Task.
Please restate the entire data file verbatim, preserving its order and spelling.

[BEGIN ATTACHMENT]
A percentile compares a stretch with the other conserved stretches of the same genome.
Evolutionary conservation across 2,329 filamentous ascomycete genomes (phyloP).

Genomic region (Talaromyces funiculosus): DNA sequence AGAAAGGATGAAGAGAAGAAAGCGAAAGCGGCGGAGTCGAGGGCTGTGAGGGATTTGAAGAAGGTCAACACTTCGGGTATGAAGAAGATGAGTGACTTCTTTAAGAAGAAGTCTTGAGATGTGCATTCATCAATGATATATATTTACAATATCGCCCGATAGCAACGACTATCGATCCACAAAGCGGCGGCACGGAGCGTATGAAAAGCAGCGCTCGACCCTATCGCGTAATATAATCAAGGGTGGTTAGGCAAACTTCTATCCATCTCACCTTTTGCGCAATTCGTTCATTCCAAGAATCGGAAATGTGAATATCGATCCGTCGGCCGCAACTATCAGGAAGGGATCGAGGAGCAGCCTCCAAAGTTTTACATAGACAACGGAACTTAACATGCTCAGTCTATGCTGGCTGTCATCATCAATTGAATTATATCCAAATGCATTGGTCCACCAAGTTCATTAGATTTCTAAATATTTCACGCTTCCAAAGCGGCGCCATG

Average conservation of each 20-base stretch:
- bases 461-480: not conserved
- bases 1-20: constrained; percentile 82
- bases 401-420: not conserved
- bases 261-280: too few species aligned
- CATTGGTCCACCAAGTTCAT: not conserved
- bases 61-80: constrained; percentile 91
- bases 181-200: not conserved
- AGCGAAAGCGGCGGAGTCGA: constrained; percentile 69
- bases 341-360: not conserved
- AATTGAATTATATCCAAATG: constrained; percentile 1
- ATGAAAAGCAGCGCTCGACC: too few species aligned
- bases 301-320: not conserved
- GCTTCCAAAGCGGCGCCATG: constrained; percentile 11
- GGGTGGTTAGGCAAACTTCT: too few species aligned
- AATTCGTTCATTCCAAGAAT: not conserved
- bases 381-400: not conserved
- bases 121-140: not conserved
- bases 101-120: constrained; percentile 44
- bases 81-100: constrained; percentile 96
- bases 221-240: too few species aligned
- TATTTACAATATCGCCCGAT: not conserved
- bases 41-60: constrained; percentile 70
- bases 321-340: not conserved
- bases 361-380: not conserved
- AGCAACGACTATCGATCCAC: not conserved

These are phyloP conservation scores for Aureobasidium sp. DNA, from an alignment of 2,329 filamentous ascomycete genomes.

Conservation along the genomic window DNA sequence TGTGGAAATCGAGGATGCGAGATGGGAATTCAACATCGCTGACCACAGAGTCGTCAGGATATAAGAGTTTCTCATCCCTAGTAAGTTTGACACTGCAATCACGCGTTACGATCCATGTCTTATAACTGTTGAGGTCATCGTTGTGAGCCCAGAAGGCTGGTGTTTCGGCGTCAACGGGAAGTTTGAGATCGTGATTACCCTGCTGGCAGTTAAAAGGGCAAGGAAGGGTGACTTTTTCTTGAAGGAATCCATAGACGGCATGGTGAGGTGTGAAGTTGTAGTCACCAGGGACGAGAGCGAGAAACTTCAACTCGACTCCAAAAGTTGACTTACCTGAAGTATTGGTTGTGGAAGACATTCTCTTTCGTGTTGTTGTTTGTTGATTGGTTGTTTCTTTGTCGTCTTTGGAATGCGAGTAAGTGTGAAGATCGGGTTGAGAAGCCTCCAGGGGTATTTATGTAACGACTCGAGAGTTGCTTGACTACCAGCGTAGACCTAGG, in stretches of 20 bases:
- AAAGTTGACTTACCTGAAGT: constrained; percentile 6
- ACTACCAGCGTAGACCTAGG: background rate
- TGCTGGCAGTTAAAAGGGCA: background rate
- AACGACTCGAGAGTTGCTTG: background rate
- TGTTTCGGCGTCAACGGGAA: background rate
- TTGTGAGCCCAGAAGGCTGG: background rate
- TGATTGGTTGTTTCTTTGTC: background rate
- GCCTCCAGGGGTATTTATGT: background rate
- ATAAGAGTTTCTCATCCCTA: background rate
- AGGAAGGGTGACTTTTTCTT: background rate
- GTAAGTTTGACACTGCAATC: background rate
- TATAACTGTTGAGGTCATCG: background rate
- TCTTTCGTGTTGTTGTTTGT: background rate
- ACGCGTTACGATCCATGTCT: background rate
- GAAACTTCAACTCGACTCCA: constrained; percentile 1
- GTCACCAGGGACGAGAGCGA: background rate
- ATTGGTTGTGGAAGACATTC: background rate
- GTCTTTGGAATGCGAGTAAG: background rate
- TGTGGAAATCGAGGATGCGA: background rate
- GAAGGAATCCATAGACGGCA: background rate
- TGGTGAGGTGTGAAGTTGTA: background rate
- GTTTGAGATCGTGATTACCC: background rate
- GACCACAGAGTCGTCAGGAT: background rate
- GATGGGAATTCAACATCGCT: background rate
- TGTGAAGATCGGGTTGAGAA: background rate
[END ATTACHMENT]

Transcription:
A percentile compares a stretch with the other conserved stretches of the same genome.
Evolutionary conservation across 2,329 filamentous ascomycete genomes (phyloP).

Genomic region (Talaromyces funiculosus): DNA sequence AGAAAGGATGAAGAGAAGAAAGCGAAAGCGGCGGAGTCGAGGGCTGTGAGGGATTTGAAGAAGGTCAACACTTCGGGTATGAAGAAGATGAGTGACTTCTTTAAGAAGAAGTCTTGAGATGTGCATTCATCAATGATATATATTTACAATATCGCCCGATAGCAACGACTATCGATCCACAAAGCGGCGGCACGGAGCGTATGAAAAGCAGCGCTCGACCCTATCGCGTAATATAATCAAGGGTGGTTAGGCAAACTTCTATCCATCTCACCTTTTGCGCAATTCGTTCATTCCAAGAATCGGAAATGTGAATATCGATCCGTCGGCCGCAACTATCAGGAAGGGATCGAGGAGCAGCCTCCAAAGTTTTACATAGACAACGGAACTTAACATGCTCAGTCTATGCTGGCTGTCATCATCAATTGAATTATATCCAAATGCATTGGTCCACCAAGTTCATTAGATTTCTAAATATTTCACGCTTCCAAAGCGGCGCCATG

Average conservation of each 20-base stretch:
- bases 461-480: not conserved
- bases 1-20: constrained; percentile 82
- bases 401-420: not conserved
- bases 261-280: too few species aligned
- CATTGGTCCACCAAGTTCAT: not conserved
- bases 61-80: constrained; percentile 91
- bases 181-200: not conserved
- AGCGAAAGCGGCGGAGTCGA: constrained; percentile 69
- bases 341-360: not conserved
- AATTGAATTATATCCAAATG: constrained; percentile 1
- ATGAAAAGCAGCGCTCGACC: too few species aligned
- bases 301-320: not conserved
- GCTTCCAAAGCGGCGCCATG: constrained; percentile 11
- GGGTGGTTAGGCAAACTTCT: too few species aligned
- AATTCGTTCATTCCAAGAAT: not conserved
- bases 381-400: not conserved
- bases 121-140: not conserved
- bases 101-120: constrained; percentile 44
- bases 81-100: constrained; percentile 96
- bases 221-240: too few species aligned
- TATTTACAATATCGCCCGAT: not conserved
- bases 41-60: constrained; percentile 70
- bases 321-340: not conserved
- bases 361-380: not conserved
- AGCAACGACTATCGATCCAC: not conserved

These are phyloP conservation scores for Aureobasidium sp. DNA, from an alignment of 2,329 filamentous ascomycete genomes.

Conservation along the genomic window DNA sequence TGTGGAAATCGAGGATGCGAGATGGGAATTCAACATCGCTGACCACAGAGTCGTCAGGATATAAGAGTTTCTCATCCCTAGTAAGTTTGACACTGCAATCACGCGTTACGATCCATGTCTTATAACTGTTGAGGTCATCGTTGTGAGCCCAGAAGGCTGGTGTTTCGGCGTCAACGGGAAGTTTGAGATCGTGATTACCCTGCTGGCAGTTAAAAGGGCAAGGAAGGGTGACTTTTTCTTGAAGGAATCCATAGACGGCATGGTGAGGTGTGAAGTTGTAGTCACCAGGGACGAGAGCGAGAAACTTCAACTCGACTCCAAAAGTTGACTTACCTGAAGTATTGGTTGTGGAAGACATTCTCTTTCGTGTTGTTGTTTGTTGATTGGTTGTTTCTTTGTCGTCTTTGGAATGCGAGTAAGTGTGAAGATCGGGTTGAGAAGCCTCCAGGGGTATTTATGTAACGACTCGAGAGTTGCTTGACTACCAGCGTAGACCTAGG, in stretches of 20 bases:
- AAAGTTGACTTACCTGAAGT: constrained; percentile 6
- ACTACCAGCGTAGACCTAGG: background rate
- TGCTGGCAGTTAAAAGGGCA: background rate
- AACGACTCGAGAGTTGCTTG: background rate
- TGTTTCGGCGTCAACGGGAA: background rate
- TTGTGAGCCCAGAAGGCTGG: background rate
- TGATTGGTTGTTTCTTTGTC: background rate
- GCCTCCAGGGGTATTTATGT: background rate
- ATAAGAGTTTCTCATCCCTA: background rate
- AGGAAGGGTGACTTTTTCTT: background rate
- GTAAGTTTGACACTGCAATC: background rate
- TATAACTGTTGAGGTCATCG: background rate
- TCTTTCGTGTTGTTGTTTGT: background rate
- ACGCGTTACGATCCATGTCT: background rate
- GAAACTTCAACTCGACTCCA: constrained; percentile 1
- GTCACCAGGGACGAGAGCGA: background rate
- ATTGGTTGTGGAAGACATTC: background rate
- GTCTTTGGAATGCGAGTAAG: background rate
- TGTGGAAATCGAGGATGCGA: background rate
- GAAGGAATCCATAGACGGCA: background rate
- TGGTGAGGTGTGAAGTTGTA: background rate
- GTTTGAGATCGTGATTACCC: background rate
- GACCACAGAGTCGTCAGGAT: background rate
- GATGGGAATTCAACATCGCT: background rate
- TGTGAAGATCGGGTTGAGAA: background rate